“This would be a lot easier if that Physician’s Bay were down here, rather than up in the northern field.” Sitter complained.

Brandon broke off from the triage area and stalked across the field as the truck left on another run. He cornered three people in front of the depot. “Here’s what I need you to do: Get as many people as you can, and carry that fucking Physician’s Bay down here. The less time and energy  the medics spend diagnosing Bad Brain, the better. Got it?”

The trio nodded woodenly and scattered up the road.. Brandon sighed, and then went back to keeping the Ministry loaded and running with Ridley.

Dust motes kicked up by the moving bottles hung in the air, winking out as the sun went behind another building. Brandon lit a candle before grabbing his bag and weapon, and draped his armor over his shoulders. The building that he often holed up in when not in Hayven was reasonably safe by Old York standards, and not far from his old hideout that he used to share with Tommy and the Daves a few years and another name ago. He shut the door and began the trek down to the seventh floor where Elphajus Douge’s bar was.

Elphajus was one of the few locals who knew Brandon as Brandon. At least, for the last few months, he did. Brandon had told his story about the facebiter in Hayven half drunk in the bar early one morning after returning from Fort Seymour. The elderly Yorker had cornered him discreetly and revealed that he knew Marcus and was a Tremor himself. Things were different for Brandon after that: Elphajus gave him way more shit and actually put him to work now and again, but Brandon found that he was able to give more shit back to Elph. The two had come to an unspoken accord: Brandon could hustle unsuspecting rubes in the bar provided he was discreet and cut Elph in on the action, and Elphajus would point people who’d offended him enough to be shorted more than a few cred to Brandon’s usual handiwork, often referring to him as ‘That shisno that thinks he can play cards.’

Brandon had made it down to the bar just after sunset. A pair of Red Mist addicts hemmed him up in the seventeenth floor, but he was able to extricate himself without having to resort to violence or without being lightened any cred. Greeted by Elphajus with a slight nod, Brandon walked in to a busy room and set his bag down at his usual table before meandering behind the bar to mooch a pint and hang up his armor and weapon. Being obviously associated with the house afforded a few modest protections, and as long as Brandon was smart enough to sit with a back to a wall, he knew Elphajus had a Mother’s Milk with his name on it.

Brandon’s drink was poured and delivered with supernatural percision.

“Your ‘Friends’ were in here the other day, B.” Brandon marveled at Elph’s ability to pronounce quote marks while taking a sip of the hooch, and made a mental note to ask Mister Hoffa about how such a thing was possible. Brandon settled in at the end of the bar. A tall, lanky  woman took up a stool away, filthy and haggard. Her blonde hair was close cropped and she was covered head to toe in the grime of the wastes, save for the clean spot around her eyes. She was followed by a diminutive Remnant that was covered with brown and green scales that sat between them. Elphajus served them without hesitation. “Ayyo,” the din of the tavern was growing and Elph was only audible to the trio. “This is Brandon. He helped run the Ministry in Devil’s Den and did a spot of honest good down there. B, this is Gerome and Isol. One’s a Centurion, the other is a Postal Worker.” Elphajus left them for paying patrons after the cursory introduction.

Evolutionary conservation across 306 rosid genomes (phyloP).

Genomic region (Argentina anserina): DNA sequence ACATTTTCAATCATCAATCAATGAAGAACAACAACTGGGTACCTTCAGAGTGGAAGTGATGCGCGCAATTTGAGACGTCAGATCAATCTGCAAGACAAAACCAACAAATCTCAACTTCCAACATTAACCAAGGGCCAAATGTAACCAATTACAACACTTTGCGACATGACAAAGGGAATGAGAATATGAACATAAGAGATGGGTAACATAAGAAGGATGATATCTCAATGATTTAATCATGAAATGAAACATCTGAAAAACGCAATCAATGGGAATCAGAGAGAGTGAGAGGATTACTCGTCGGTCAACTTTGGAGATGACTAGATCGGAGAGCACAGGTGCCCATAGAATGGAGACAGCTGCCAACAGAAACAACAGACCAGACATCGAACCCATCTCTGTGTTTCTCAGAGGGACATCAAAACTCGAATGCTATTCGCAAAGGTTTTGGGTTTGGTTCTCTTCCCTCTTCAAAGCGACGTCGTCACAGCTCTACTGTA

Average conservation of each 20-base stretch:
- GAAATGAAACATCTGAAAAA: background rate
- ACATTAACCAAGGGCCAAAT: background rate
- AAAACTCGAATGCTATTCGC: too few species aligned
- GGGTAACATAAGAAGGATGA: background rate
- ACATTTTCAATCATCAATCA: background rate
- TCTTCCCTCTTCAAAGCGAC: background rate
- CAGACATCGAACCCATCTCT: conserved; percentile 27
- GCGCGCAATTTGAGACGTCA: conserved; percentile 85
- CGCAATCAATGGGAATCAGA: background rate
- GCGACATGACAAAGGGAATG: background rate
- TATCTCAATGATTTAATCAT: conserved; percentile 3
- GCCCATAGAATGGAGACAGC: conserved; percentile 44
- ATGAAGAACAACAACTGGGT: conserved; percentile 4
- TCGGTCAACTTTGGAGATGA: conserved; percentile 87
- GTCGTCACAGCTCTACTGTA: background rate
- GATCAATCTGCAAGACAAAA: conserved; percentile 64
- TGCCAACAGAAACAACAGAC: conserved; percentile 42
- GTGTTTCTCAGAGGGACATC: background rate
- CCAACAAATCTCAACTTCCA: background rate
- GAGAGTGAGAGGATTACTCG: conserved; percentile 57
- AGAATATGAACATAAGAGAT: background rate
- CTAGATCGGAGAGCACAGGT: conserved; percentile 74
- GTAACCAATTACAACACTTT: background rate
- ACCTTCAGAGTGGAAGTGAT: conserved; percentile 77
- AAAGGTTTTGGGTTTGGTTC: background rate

The Remnant picked up its glass, opened its mouth, and dropped a long fleshy proboscis into its drink, slurping away. Brandon quickly slugged a third of his glass down nervously.

“Do not worry. Your friend did not sell you out,” The thin woman stated plainly. “While we were not fortunate enough to receive the support required,” she frowned,  “we do appreciate that some kind of effort was coordinated to do so.”

Brandon cursed Brock under his breath. One more burden shouldered without question or permission.

“That’s a fucking relief, then,” Brandon downed the rest of his hooch. “So what the actual fuck?”

Before the thin woman could reply, a trio that was loud and obnoxious even by Yorker standards entered the bar. They’d been coming in somewhat regularly for three weeks now and were a shitty mirror to Brandon; the kind of people that Tommy Two-Times would have recruited in a second. The Centurion’s gaze snapped to the group as they made their way through the bar, getting in everyone’s face with little quips and zingers.

Ooorang was the tallest of the three. His greasy red beard and loose jowls spilled out over the blue jersey he wore.  He was the loudest, and often the drunkest of the three; what passed for their leader. He sat down with his back to the door and the rest of the bar and slapped down a few cred for drinks. Rolwe was the second to sit down, shifting their bulk and scarves into the aisle. They perched precariously on a chair and fluttered their scarves suggestively at several patrons. Rolwe was known by the regulars to leave the bar with several companions in tow at the end of the night.  Mokh-Mokh was the least belligerently offensive member of the group, but in equal measures the most sketchy. The Lascarian kept its rail thin physique well covered in maroon rags and its bloody cleaver plainly displayed.

“Those motherfuckers,” Gerome uttered in his basso profundo voice after he brought  his tongue back into his mouth. “We never had proof, but a shitload of our meals that we had earmarked for people who needed it to stave off a Bad Brain infection went missing after those three came through our camp.”

“Which is …something, because those three were trying to peddle meals to our camp at exorbitant rates,” Isol spat, and frowned.

Three more drinks found their way into Brandon, Isol, and Gerome’s hands while they sat and tried to ignore the brags and boasts of the noisy trio.

“Ayyo, Elph!” Brandon called out after rapidly downing his pint. “We ever figure out if my ‘Friends'” Brandon hoped he pronounced the quote marks right “uh, Whose colors they wore?”

Elphajus reappeared with a bottle of terlet hooch and uncorked it, leaving it in front of Gerome, Isol, and Brandon.